Sunday, October 5, 2008

Is this just assimilation?

I started going to the annual Rosh Hashannah services when I began dating the partner; last week was the ninth such service I've attended. Now, in a normal worship service, the rabbi says, "Turn to the people who surround you, the people to the left and to the right of you, the people in front and behind you, and wish them a Shabbot shalom" (a restful Sabbath). Not an instruction I ever wrestled with. But in the Rosh Hashannah service, the rabbi says, "Turn to the people who surround you... and wish them l'shana tovah" (happy new year). The entire time there was a little voice inside my head babbling, "Don't wish them a happy new year! New Year's isn't for another three months! It's not New Year's! Don't do this, you'll sound crazy!" I did it anyway.

Last week, the voice didn't make an appearance. I was so comfortable wishing people a happy New Year I even did it in the lobby before and after services. Is this a theological step for me? I'm not sure. Maybe it's just an example showing that if you repeat something often enough, you will start to believe it. Maybe by returning to this service year after year, I gave myself aversion therapy to my discomfort with this phrase.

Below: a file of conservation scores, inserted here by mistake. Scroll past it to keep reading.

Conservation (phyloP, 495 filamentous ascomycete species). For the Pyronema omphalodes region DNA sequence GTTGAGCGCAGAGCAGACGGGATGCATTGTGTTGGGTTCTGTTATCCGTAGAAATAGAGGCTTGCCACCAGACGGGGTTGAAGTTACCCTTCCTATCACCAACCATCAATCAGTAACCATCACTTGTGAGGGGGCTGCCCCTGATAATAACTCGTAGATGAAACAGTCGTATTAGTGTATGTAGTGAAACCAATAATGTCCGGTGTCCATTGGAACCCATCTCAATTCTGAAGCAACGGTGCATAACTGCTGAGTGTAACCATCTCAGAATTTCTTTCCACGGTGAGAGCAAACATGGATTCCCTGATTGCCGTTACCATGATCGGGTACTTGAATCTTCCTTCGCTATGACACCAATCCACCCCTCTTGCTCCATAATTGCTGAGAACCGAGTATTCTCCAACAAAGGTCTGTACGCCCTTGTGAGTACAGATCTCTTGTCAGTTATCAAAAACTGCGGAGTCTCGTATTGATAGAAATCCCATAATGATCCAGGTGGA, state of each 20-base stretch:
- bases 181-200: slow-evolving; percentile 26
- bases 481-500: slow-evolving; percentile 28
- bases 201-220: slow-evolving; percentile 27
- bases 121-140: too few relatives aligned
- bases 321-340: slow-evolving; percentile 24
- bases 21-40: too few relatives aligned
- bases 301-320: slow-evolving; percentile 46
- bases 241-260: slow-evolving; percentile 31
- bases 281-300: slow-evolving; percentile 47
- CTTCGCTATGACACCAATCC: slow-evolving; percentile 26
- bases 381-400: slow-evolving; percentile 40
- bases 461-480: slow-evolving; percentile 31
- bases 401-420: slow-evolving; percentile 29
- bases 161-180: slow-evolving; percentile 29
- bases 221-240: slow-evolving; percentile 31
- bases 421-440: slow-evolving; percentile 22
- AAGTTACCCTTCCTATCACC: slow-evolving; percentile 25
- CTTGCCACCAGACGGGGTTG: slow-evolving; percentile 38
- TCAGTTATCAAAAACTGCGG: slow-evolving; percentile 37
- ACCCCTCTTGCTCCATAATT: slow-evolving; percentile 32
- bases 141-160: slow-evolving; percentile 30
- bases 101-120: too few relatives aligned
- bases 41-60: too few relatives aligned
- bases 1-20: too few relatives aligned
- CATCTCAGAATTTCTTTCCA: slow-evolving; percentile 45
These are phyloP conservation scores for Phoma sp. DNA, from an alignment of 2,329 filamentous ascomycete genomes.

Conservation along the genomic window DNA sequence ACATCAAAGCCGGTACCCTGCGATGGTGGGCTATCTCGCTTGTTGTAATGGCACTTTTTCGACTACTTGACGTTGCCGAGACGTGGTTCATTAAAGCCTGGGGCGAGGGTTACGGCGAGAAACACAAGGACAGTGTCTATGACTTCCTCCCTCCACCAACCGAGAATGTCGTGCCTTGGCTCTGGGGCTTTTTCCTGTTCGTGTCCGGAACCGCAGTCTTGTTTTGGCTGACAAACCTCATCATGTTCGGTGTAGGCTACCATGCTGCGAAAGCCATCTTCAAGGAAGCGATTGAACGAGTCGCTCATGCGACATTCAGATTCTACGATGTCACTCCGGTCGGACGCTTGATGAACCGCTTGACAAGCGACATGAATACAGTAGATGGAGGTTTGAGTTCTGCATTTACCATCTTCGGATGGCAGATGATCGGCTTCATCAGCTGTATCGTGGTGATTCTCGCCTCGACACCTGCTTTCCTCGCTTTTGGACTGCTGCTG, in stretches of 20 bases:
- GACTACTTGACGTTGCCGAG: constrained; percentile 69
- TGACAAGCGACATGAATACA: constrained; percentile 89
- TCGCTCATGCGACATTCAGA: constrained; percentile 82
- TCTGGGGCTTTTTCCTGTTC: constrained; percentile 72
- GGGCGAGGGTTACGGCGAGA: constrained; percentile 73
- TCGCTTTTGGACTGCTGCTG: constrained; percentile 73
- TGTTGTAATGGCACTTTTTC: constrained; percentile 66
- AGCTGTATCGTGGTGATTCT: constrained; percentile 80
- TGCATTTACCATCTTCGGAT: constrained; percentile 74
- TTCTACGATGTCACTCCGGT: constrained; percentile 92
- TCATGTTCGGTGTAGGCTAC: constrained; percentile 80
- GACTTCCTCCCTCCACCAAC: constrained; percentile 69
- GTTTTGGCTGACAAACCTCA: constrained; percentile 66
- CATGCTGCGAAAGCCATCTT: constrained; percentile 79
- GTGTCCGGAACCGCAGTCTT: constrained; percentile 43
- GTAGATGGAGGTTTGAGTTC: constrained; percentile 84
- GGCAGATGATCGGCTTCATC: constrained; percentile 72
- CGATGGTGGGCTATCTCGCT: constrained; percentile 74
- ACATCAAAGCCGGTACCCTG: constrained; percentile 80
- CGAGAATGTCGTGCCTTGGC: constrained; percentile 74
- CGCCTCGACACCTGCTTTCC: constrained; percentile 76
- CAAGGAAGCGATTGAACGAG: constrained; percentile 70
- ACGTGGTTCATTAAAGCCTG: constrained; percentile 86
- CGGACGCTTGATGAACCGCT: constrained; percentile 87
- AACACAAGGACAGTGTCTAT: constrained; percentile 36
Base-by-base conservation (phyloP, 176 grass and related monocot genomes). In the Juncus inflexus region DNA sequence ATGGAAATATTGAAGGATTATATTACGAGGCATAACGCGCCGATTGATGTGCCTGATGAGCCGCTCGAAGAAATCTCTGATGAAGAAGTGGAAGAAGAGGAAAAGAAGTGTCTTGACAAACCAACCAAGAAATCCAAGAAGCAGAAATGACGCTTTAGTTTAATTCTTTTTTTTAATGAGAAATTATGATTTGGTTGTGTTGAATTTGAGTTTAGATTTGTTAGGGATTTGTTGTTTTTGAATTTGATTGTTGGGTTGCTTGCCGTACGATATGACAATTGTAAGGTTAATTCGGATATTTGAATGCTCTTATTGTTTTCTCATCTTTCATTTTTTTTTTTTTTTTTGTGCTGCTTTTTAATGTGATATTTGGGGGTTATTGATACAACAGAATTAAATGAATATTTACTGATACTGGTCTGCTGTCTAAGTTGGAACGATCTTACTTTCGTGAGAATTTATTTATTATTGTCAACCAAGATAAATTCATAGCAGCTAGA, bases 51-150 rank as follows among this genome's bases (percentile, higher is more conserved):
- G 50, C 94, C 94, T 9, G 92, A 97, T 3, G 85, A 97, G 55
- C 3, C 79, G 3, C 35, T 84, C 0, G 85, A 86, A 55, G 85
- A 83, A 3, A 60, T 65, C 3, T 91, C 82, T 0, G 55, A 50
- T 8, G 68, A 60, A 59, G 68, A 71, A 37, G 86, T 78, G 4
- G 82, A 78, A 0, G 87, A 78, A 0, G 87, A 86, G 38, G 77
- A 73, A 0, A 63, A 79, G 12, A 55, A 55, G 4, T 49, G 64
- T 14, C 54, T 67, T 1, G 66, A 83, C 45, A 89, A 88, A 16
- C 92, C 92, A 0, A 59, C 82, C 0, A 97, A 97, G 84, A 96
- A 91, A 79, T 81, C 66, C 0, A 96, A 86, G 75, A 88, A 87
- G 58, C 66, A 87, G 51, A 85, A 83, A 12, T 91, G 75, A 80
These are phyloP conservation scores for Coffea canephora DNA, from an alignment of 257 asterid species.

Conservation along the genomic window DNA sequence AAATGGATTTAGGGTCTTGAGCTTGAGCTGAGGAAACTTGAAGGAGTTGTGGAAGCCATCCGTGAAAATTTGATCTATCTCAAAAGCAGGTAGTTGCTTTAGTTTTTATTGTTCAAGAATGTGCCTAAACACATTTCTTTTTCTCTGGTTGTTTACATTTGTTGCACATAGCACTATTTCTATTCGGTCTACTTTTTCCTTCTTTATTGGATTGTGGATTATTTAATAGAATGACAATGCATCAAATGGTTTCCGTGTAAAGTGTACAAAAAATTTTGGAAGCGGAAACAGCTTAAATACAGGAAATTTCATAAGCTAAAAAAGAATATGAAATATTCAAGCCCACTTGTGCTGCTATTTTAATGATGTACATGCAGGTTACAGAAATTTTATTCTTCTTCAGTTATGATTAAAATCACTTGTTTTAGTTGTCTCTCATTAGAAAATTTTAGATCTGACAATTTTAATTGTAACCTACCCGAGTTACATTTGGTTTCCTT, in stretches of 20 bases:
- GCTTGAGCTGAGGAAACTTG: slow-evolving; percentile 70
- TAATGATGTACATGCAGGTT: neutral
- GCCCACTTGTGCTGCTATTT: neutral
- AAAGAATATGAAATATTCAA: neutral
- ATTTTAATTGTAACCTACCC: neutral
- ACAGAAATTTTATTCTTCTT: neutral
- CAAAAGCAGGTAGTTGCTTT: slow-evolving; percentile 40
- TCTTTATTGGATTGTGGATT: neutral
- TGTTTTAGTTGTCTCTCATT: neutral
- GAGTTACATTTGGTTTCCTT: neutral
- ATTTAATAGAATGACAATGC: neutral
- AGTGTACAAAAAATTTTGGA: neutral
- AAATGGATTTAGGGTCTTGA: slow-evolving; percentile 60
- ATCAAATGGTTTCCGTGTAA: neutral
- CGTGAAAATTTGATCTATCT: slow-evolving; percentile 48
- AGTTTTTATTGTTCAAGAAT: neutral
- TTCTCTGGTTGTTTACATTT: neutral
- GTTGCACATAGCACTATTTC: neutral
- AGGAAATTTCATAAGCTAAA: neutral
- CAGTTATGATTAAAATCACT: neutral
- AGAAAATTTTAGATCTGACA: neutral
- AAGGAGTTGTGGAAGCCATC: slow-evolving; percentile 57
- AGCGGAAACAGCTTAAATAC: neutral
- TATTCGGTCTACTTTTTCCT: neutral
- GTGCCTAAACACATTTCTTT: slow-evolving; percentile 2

But maybe it is a growth of my faith. This week is the Yom Kippur service (Day of Atonement). At Yom Kippur, the rabbi says, "Turn to the people who surround you, the people to the left and right of you, the people in front of an behind you, and ask for their forgiveness." Talk about awkward. But this year, I've experienced how the service can open my eyes to how my actions hurt others. And I attended a discussion group on the Jewish approach to forgiveness. I feel like I've studied and understand and agree with the reasons for this instruction. I think I will be comfortable asking my neighbors to forgive any wrongs I may have done to them, even unknowingly. And repetition doesn't explain this one: this will be only my third Yom Kippur service (as opposed to number nine for Rosh Hashannah).

Most of my life, I've been involved with but passive about religion. This whole looking forward to a major holiday service is a completely new (and positive) experience.

And to any readers I may have: for any wrongs I have done to you in the past year, for any hurts that I have caused, I am sorry. I apologize from the bottom of my heart. Will you forgive me?

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